• Change in urinary frequency or urgency
  • Bleeding between periods
  • Excessive bleeding
  • Fertility issues
  • Gastrointestinal issues including nausea, bloating, constipation or diarrhea
  • Pain during or after sexual intercourse
  • Pain during urination or bowel movements
  • Painful periods during and outside of the menstrual cycle, including severe cramps, lower back pain and abdominal pain
  • Severe fatigue

Symptoms and their frequency vary for each patient. There is no clear correlation between the stage of the disease and the severity of pain or infertility.

Many women with endometriosis have no symptoms. The condition may go undiagnosed until a woman has difficulty getting pregnant. Endometriosis is a common cause of previously unexplained infertility.

Women with endometriosis suffer for 10 years, on average, before receiving an accurate diagnosis and treatment.

To avoid diagnostic delays, seeking help from an endometriosis specialist experienced in the evaluation, diagnosis and treatment of this complex condition is crucial. Our endometriosis experts provide timely, accurate diagnoses that can help:

  • Prevent years of unnecessary pain and suffering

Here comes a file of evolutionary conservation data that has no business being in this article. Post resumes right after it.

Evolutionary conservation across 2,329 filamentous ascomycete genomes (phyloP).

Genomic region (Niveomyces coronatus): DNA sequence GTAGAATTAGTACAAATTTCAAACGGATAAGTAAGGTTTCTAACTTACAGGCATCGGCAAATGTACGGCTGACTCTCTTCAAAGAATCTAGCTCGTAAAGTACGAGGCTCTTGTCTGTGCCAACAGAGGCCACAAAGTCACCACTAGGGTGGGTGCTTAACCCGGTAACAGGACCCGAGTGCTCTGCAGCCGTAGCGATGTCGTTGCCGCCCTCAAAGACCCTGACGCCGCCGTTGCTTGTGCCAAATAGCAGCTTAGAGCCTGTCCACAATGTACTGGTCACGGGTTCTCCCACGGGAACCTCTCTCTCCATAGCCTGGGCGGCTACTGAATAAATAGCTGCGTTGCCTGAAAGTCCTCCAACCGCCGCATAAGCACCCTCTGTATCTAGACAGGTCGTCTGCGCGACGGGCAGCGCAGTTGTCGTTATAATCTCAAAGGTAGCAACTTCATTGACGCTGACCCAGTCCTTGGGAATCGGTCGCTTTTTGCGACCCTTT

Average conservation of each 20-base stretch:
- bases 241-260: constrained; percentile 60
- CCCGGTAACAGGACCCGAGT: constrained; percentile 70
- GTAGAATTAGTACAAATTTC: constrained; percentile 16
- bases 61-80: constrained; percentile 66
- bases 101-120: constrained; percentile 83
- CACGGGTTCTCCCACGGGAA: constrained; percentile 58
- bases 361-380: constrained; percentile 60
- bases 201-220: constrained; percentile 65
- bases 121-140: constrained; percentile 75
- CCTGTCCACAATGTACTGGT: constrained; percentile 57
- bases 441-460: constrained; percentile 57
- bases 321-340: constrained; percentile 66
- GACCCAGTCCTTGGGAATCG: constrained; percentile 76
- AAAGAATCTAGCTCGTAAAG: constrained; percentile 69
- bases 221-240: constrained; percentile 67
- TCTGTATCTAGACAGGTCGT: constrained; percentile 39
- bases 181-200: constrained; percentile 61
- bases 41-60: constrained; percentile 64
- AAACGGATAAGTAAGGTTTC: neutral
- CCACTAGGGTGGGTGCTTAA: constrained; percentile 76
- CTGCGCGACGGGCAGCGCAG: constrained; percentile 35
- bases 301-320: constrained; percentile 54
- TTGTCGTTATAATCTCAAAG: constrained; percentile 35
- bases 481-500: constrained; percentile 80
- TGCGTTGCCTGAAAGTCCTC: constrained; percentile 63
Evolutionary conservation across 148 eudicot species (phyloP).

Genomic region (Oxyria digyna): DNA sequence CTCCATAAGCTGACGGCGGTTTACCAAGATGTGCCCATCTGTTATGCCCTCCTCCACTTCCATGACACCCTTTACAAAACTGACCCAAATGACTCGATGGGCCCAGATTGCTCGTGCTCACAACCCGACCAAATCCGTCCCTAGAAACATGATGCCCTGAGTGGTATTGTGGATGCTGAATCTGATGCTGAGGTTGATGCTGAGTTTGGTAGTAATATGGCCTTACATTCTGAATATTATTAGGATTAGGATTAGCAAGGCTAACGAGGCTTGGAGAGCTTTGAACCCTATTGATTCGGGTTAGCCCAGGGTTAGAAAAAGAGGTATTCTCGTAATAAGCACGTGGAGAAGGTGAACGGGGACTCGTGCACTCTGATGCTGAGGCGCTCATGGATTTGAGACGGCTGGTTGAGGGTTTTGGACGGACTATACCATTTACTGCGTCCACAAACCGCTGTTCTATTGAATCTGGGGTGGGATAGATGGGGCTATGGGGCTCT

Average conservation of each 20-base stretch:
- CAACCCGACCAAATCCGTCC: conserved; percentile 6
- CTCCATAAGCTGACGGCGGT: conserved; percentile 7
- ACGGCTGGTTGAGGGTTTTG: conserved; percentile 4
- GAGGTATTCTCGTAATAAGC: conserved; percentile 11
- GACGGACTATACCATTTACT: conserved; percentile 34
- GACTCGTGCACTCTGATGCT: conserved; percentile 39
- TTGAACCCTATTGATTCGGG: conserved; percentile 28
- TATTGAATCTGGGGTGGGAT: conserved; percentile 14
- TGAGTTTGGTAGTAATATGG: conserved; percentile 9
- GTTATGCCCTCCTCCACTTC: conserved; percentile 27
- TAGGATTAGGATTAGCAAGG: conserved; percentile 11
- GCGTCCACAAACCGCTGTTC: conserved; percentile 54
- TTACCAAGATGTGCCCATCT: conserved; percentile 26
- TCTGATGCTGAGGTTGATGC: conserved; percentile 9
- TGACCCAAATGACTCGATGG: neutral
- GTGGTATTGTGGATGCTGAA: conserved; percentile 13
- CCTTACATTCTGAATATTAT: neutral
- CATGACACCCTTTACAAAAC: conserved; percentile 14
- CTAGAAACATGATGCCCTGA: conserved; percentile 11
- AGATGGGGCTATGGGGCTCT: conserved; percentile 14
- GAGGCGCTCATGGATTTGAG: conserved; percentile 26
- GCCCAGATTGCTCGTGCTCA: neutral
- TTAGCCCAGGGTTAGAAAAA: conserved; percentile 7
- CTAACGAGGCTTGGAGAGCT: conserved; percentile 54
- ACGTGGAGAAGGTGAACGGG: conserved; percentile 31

• Stop the progression of your disease
  • Preserve fertility when needed and possible

Diagnostic tools include:

  • A detailed medical history and thorough discussion of your symptoms
  • A physical exam, including a pelvic exam
  • Pelvic ultrasound and special MRI imaging — an “endometriosis MRI” — to view the reproductive organs and rule out other causes

Currently, the only way to definitively confirm endometriosis is through robotic/laparoscopic surgery and a biopsy.

  • Robotic surgery/laparoscopy is a minimally invasive procedure in which a thin tube with a camera on the end (laparoscope) is inserted through a small incision in the abdomen or the vagina to look for signs of endometriosis.
  • A biopsy is a small tissue sample removed during laparoscopy and examined under a microscope by a pathologist to confirm the presence of endometriosis.